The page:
Yachting: on the Lake. The weekly yacht race was sailed on the Marine Lake on Saturday. Mr J Pierce Lewis' Gloria II was first, Mr H Fielding's Eileen, second; Mr E H Lewis' Kate, third; Mr H Hughes' Nanna, fourth; and Mr H T Roberts' Magnet, fifth. The race on Saturday takes place at 3 p.m.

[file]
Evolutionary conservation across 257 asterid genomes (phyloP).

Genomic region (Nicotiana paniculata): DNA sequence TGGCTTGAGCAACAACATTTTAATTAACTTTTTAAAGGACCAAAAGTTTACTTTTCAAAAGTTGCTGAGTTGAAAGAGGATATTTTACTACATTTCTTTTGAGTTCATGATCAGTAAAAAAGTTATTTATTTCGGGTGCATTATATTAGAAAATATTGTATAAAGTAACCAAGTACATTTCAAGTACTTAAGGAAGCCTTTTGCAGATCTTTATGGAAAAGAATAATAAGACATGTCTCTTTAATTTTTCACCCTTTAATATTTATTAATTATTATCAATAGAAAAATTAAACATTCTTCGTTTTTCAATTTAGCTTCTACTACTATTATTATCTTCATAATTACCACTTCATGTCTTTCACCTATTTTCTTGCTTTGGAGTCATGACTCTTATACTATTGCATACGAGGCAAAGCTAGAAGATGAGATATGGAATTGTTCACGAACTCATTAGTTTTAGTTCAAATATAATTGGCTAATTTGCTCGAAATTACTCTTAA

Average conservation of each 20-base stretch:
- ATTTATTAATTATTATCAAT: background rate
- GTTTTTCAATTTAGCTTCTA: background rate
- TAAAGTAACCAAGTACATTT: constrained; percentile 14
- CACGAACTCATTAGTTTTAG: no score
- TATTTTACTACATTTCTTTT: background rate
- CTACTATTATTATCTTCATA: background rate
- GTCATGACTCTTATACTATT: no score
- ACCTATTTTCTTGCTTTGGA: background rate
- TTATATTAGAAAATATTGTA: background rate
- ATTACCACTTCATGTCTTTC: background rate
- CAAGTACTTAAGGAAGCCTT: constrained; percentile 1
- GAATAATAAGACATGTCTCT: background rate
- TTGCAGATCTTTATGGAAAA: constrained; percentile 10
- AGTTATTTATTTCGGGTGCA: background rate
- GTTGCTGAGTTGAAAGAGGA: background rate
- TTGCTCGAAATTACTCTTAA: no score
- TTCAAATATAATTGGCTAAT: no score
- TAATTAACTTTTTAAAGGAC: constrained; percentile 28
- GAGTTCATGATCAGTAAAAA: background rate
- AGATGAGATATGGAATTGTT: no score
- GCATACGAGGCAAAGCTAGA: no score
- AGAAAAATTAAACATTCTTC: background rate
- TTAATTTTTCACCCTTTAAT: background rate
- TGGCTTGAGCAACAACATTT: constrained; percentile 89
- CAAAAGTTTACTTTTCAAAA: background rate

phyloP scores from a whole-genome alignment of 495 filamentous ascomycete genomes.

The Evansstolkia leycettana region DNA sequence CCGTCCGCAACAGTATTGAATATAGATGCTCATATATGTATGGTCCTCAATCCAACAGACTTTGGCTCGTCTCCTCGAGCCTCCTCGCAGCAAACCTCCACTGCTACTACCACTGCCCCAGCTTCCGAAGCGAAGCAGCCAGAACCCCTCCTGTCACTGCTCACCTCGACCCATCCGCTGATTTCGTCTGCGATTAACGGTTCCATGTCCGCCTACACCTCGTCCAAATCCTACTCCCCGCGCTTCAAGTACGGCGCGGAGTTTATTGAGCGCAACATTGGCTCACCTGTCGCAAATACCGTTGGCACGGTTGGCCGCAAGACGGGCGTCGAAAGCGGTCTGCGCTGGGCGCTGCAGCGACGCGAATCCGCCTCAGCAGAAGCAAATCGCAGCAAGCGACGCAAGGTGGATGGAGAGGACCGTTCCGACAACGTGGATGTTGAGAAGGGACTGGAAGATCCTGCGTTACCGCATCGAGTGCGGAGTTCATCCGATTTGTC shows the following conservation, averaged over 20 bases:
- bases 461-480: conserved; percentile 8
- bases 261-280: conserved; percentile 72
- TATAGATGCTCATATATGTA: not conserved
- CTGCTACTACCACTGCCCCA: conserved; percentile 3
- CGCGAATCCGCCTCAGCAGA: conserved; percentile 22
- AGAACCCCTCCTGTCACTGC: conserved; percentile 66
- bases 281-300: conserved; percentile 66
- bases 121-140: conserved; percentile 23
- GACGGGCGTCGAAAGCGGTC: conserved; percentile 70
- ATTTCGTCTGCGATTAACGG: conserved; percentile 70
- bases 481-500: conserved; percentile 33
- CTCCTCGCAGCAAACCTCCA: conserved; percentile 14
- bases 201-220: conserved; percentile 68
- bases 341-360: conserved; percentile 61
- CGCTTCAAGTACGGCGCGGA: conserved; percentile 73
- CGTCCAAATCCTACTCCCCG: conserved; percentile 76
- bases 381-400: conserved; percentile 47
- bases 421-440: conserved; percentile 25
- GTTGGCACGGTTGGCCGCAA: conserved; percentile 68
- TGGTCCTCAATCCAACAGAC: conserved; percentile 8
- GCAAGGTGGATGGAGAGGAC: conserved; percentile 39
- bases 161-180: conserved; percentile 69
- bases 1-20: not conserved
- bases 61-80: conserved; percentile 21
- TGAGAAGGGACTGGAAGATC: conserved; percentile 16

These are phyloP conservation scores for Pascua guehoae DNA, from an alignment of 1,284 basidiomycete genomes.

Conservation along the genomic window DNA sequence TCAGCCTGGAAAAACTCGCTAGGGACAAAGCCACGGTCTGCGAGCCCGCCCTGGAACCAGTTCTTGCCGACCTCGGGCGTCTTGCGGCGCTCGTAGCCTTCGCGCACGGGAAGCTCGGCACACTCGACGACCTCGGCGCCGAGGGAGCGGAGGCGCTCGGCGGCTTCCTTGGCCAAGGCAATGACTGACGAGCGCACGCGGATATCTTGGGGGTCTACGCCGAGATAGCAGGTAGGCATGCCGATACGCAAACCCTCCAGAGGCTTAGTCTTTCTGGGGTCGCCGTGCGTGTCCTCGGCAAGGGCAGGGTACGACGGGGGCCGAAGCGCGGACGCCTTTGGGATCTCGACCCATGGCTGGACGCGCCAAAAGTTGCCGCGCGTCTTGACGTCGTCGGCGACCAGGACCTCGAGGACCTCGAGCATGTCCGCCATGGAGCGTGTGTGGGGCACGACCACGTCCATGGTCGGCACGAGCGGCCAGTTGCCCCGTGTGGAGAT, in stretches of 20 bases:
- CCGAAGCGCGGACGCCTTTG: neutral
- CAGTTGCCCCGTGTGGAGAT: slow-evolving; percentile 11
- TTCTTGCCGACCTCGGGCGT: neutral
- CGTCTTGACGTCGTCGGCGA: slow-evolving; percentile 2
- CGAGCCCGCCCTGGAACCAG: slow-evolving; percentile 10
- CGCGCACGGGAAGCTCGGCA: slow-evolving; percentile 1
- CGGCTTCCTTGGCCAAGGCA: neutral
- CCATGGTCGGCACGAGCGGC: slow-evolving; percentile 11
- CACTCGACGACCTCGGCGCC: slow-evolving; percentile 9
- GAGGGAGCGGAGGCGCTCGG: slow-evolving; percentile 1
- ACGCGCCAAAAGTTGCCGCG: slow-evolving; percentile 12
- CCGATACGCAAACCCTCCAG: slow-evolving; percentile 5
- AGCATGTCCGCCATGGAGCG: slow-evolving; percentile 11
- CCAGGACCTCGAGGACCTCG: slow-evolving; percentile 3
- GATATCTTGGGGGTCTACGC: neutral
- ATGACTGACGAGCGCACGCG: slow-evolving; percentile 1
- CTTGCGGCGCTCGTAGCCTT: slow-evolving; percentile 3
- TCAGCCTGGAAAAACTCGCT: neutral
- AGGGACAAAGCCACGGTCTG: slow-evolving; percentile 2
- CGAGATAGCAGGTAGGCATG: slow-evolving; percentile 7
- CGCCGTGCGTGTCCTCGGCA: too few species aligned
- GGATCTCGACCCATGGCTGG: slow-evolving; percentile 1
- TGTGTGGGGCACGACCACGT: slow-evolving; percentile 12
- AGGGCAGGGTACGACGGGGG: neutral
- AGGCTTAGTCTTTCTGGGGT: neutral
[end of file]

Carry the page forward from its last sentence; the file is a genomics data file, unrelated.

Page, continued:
RHYL DISTRICT. ) ROOSE AND Co s SPECIALITIES.—These are all per- sonally chosen with due regard to quality, and if you have not tried these we confidently invite you to do so. Always fresh, exquisite flavours, and at keenest market prices.— S.P.Q.R. Stores, Queen Street. TiiE Annual Event of Special Interest. For the first 15 days of September only, Genuine Clearance Sale of Drapery goods in all departments. Immense Hednctions will he made to efl'oct a clean sweep we shall make it worth your while to visit this sale. Please note the only add¡Oess-HuBllARD's, Commerce House, 21 & 25 Welling- ton Road, Rhyl. For ome-made Bread" and Confectionery, you can't do better than call at JONES BROS', Liverpocl House, PreEitatyn. STILL LEADING.—Lloyd's Vienna Bread has met with an extensive sale on its merits. It is baked in the latest and improved ovens. Send your orders for Vienna Bread and for all kinds of high-class Confectionery to R. Lloyd Bodfor Street. FoR Finest Creamery Butter at Is. per lb. go to the S.P.Q.R. Stores, Queen Street. JONES BROS, Prestatyn, still lead with their Challenge Blend Tea' and are unsurpassed with their Bread and Cakes. NOTICE TO S)IOKERs.-Geo. Brookes' establishment, Club Building, Market Street, is the cheapest and best house in town for tobaccos. Post orders attended to with promptness. Presentation. On the 12th inst. at St George's Parish Schools, Worcester, an interesting presentation took place to Mr J Edward Jones, son of Mr W Jones, 9 Queen street, Rhyl. It appears that Mr Jones has made himself very popular in the district, and in order to show their appreciation of his services, the members of the Moors Working Men's Club decided to present him with a case of knives, forks, and carvers, on his leaving for Pontlottyn, South Wales. Mr Jones is to be married shortly, and on Sunday will be ordained at Llandaff Cathedral. For the past ten months he has been conducting services in the Moors Mission Room.—The Vicar made the presenta- tion. He said that Mr Jones' work in the parish had been so valuable that he really did not know how to carry it on after his departure. Mr Jones came among them nearly a year ago, a perfect stranger, and was put in charge of the Moors Mission Room, which was, to a certain extent, an experiment. The result had been most satisfactory, and had proved that Mr Jones had done his work with zeal and energy. The W orkingmen's Club from whom the presentation came, had gone on excellently, and he was anxious that it should continue. The vicar hoped that Mr Jones would accept the present, not on account of its intrinsic value, but on account of the good- will that accompanied it. They were extremely sorry to lose him, but wished him every success in his new sphere of work.—Mr Jones, in acknow- ledgment, said that he was deeply grateful for that outward sign of appreciation of his efforts in the Moors. His life during the past ten months had been an extremely happy one, and although he had been told that the people of the Mocrs were hard to get on with, he had found it altogether different. He thanked them on behalf of Miss Gilbert and himself, and also thanked the women of the Moors for the afternoon tea table and workbasket they hadjbeen kind enough to present to that lady. The Minstrels. On Tuesday afternoon Mr E. H. Williams, pro- prietor of the Minstrels, had an interview with the General Purposes Committee of the Council with a viewto completing the arrangements for next season. The Committee will in due course present a report to the Council. During this week Mr Williams and his troupe have placed capital programmes be- fore the large audiences which continue to patronise the performances, and they have had the services of an old favourite, Mr Fred Lake. On Monday next Mr Williams and his Merrie Men are helping the Football Club with the benefit concert they are arranging. Unwelcome Visitors. Rhyl as well as Colwyn Bay has been visited by by members of the light fingered fraternity, and two daring robberies are reported. :At Colwyn Bay last week a gentlemanly-looking person made nquiries respecting apartments, and in the tem- porary absence of the householder, who went to another room to fetch something, he removed articles of value. It appears that on Monday a stylishly dressed individual boldlywalked into a house on the East Parade in ,this town, and was seen by one of the occupants to visit several rooms, but she had not the presence of mind to call assistance or to acquaint the policeman who was in duty at the corner of the street, although she had reason to believe that the man had no business in the house. It is believed that he left this house without removing any valuables, but between five and six o'clock he walked into the house of Dr W. T. Girdlestone and stole a jewel case containing valuable property. He was not observed by any of the occupants, and made good his escape. The police have the matter in hand, and are making inquiries. Harvest Thanksgiving Services. The harvest thanksgiving festival will commence at Rhyl on Wednesday evening, when an English service will be held at S. Ann's Church at 7 p.m., the Rev 0 J Dayies, Colwyn Bay, being the preacher. A Welsh service will also be held at Bethel Chapel, Vale road. On Thursday there will be a general holiday. The services in the churches will be as follows:-Holy Trinity 8 a.m., Holy Communion; 7 p. m" evening service and sermon, preacher, Rev D Walter Davies, vicar of Llanger- nyw. S. Thomas': 8 a.m., Holy Coinmunion,ll a.m. Mattins, preacher, Rev J W Challenor, rector of Christ Church, Moss Side, Manchester; 3 p.m. ser- vice of praise. S. John's: 7 p.m. evening service, preacher Rev R J Hopkins, Vicar of S. Mark's Wrexham. English services will be held at lla.m. in the Sussex street Baptist Chapel, and at 7 p.m. in the English Wesleyan Chapel, Brighton road, 10 a.m. Queen street Congregational, 2 p.m. CIwyd street Oalvimstic Methodist Chapel, and 6 p.m. at Brunswick Welsli Wesleyan. The collections at the churches will be divided between the Denbigh Infirmary and the Royal Alexandra Hospital. The offertories in the chapels will be given to the British Schools. Intermediate Education. The awards of the junior, the junior commercial preliminary, the senior, the senior commercial preliminary, and the honours certificates of the Central Welsh Board, which are so anxiously awaited by hundreds of boys and girls in the Welsh county schools, will reach the head master of the various schools to-morrow (Saturday). The Central Welsh Board, being desirous of seeing a further development in the teaching of natural science in the Welsh county schools, and being convinced that with the funds at the disposal of the various governing bodies no more can be done in this direction than is done at present, recently approached the Board of Education with the object of securing more funds to be applied to science teaching. It is not known yet whether the appli- cation will be successful, but it is reported that negotiations are proceeding satisfactorily. London College of Music. At the recent examination held at Mr Roberts' Music Rooms, High-street, Rhyl, July 19th, the following candidates satisfied the examiler Pianoforte Playing—Intermediate Sect. (Honours): Miss M M Jones, Brynhyfryd, Denbigh. Junior Section: Miss Iva Davies, Frealands, Rhyl (2nd Class), Miss Edith Roberts, Brighton-road (2nd Class), Miss Maud Fox, Corwen (1st Class), Miss Mattie Lewis, Intermediate School (2nd Class). The above candidates are pupils of Mr Bryan Warhurst. Pianoforte Playing—Senior Section (Honours): Miss F P Roberts, pupil of Miss Roberti, Fairfield Avenue, Rhyl. Violin Playin" (Junior Section) A E Leeson. Pianoforte Plac- y- ing (Advanced Senior) H T Sadler (2nd Class), G P Evans (2nd Class). The above candidates are pupils of Mr Beatie, Epworth College, Rhyl. Mr. Orlando E Mansfield, Mus. Doc., F.R.C.O., was the examiner. The next examination will take place in December all particulars can be obtained from Mr Bryan Warhurst, local secretary. Promotion for a Local Post Office Official. It is officially announced that Mr T. Edwards, late of this town, and who was recently placed in charge of the Telegraph Department at Bangor, has been promoted to be Postmaster of Ruthin. Mr Edwards won the respect and esteem of his col- leagues while at Rhyl, nnd he carries with him the good wishes of many friends for success in his new appointment. Employees' Outings. On Sunday about 60 of the employees of the L. &N.W. Railway Co., connected with the station at Rhyl, had an outing to Holyhead, where they spent a pleasant day. TheCompany gave them every facility to view their extensive premises at Holy- head, and by special permission of the Admiralty they were allowed to view the guardship.—-On Saturday the employees of the Journal" Printing Works had their annual outing, Bangor, Beau- maris, and Menai Bridge being visited, and a most enjoyable time spent. Death of Mr W. A. Thomas. On Saturday last the death took place at his residence, Northampton House, Abbey-street, of Mr W. A. Thomas, a young man who was well known in football circles, and who had recently been added to the list of official referees for the Combination. For years he was connected with the local Football Club, and his death came as a paiuful surprise, aod more especially so as he was but recently married. The funeral took place on Monday, the Vicar and the Rev W J Davies officiating. At the service in the Parish Church the St John's Choir (of which the deceased was a faithful member) sang two hymns, and Mr J D Asher played the Dead March." The interment took place in the Church Cemetery. Wreaths were sent by the following :—His Loving Wife, Mr and H Thomas (brother and sister); Mother, Father and Sister Mr and Mrs Bailey and family, North- ampton Mr Campling, Bodfor Street His fellow workmen Mr and Mrs Jones, Queen Street (aunt. and uncle) Mr and Mrs Jones, Abbey Vaults Mr and Mrs Pepper, Abbey Street; Miss Lyne, Abbey Street; Miss Jones, Wellington Road; &c. The Grand Pavilion. Last night that well-known piece, A Greek Slave," was cleverly staged at the Grand Pavilion e, by Messrs Morell and Mouillot's Company. It was played in an able manner, and was well received. The play is one of the most interesting and popular on tour, and has drawn large audiences wherever produced. It will be repeated to-night (Friday) and on Saturday evening. On Monday, Tuesday, and Wednesday next, "The Happy Life," and Thursday, Friday, and Saturday, "A Night of Folly will be staged. The Pierrots' Benefit. On Wednesday evening Mr Geo. Penn's Pierrot Troupe had their benefit at the Grand Pavilion, being well patronised. The members of the troupe with the artistes who assisted them gave a capital entertainment, every item in the programme being appreciatively received. <> Service of Praise at S. Thomas' Church. The following is the order of the Service of Praise at S. Thomas' Church on Thursday next:—Proces sional hymn, 302 (A. & M.); Prayers; Jubilatee Deo; Grand Fantasia in C. (Tours); Sous les Bois: (Guilmant); Allegretto, hymn of praise (Mendels- sohn); Anthem "The Lord is loving unto every man"; Organ Harvest-tide Pastorole (Wely); Solo, Mr F J Gamlin; Address by Rev J W Challenor; Hymn 167 (A. & M.); Collection for Curates' Fund; Organ "Hallelujah Chorus." Herr de Mersy's Benefit. At the Town Hall last evening Herr de Mersy, the popular proprietor of the Promenade Band, had his benefit concert, which proved to be a decided success. There was a large attendance, and the audience were most appreciative of the various items in the programme. Mr J D Asher had charge of the arrangements, and conducted the Rhyl Orchestral Society, which rendered good service during the evening, playing several selections in an able manner. Mrs Bevan's violin solo and the other instrumental parts of the programme were well received. Mr Robt Hughes, Mr Heaton, Mr W Hall, and Miss Clifford were each encored for their renderings, and Mr Isaac Jones and party had an excellent reception, their glees being lung in splendid style. Mr Tom Price was enthusiastically received, and had to re-appear after each of his songs, which were much ap- plauded. "When the boys come home again" was his most popular item. Mr L J Foster was the accompanist. In the interval Herr de Mersy thanked the audience for the splendid benefit they had given him, and said he appreciated very highly the services rendered by the artistes, who had readily given their services. He thanked the inhabitants of Rhyl for the support given him during the summer, and he hoped that they would not forget him during the winter, as he intended remaining in Rhyl (applause). Programme March "Marche les Toreros," Serenade "Serenade andalouse," (a) Andante (b) Bolero; Song "Star of the Twilight," Mis Clifford; Song "The Village Blacksmith," Mr Robert Hughes; Violin Solo (a) The Broken Melody," b) Introduction and Polonaise" (Op. 12), Mrs Bevan;Sketch (for muted strings) The Dustman": Evening, The Dustman goes his rounds, Cradle Song, A Glimpse of Dreamland, The Dolls Dance, The Dustman re- turns, The Chimes, Fast Asleep; Song "Stars of descending night," Mr Isaac Jones and Party; Song The Heroes of Erin-go-Brah," Mr Tom Price; Overture "La Couronne d'or," Song "Dear Heart," Mr Wilfred Hall; Song Angus Mac- donald," Miss Clifford; Song England now-a- days," Mr Tom Price; Pantomime "Ailequin et Colombine," Song "0 how the wild winds blow," Mr Hanlon; Sketch The Turkish Patrol (by special desire) (Op. 83). Record of Bright Sunshine at Rhyl. The following is the record of bright sunshine at Rhyl during the week ending September 19, 1900. H. M Thursday 10 30 Friday 11 30 Saturday 9 0 Sunday. 11 15 Monday. 4 15 Tuesday 4 0 Wednesday 5 15 Total for period 55 45 Royal Alexandra Hospital Bazaar. In the list of tradesmen, published in the pro- gramme of the above bazaar, as supplying goods to the Royal Alexandra Hospital, the name of Mr J Talbott was inadvertently omitted. He is supply- ing the hospital with blankets and sheeting.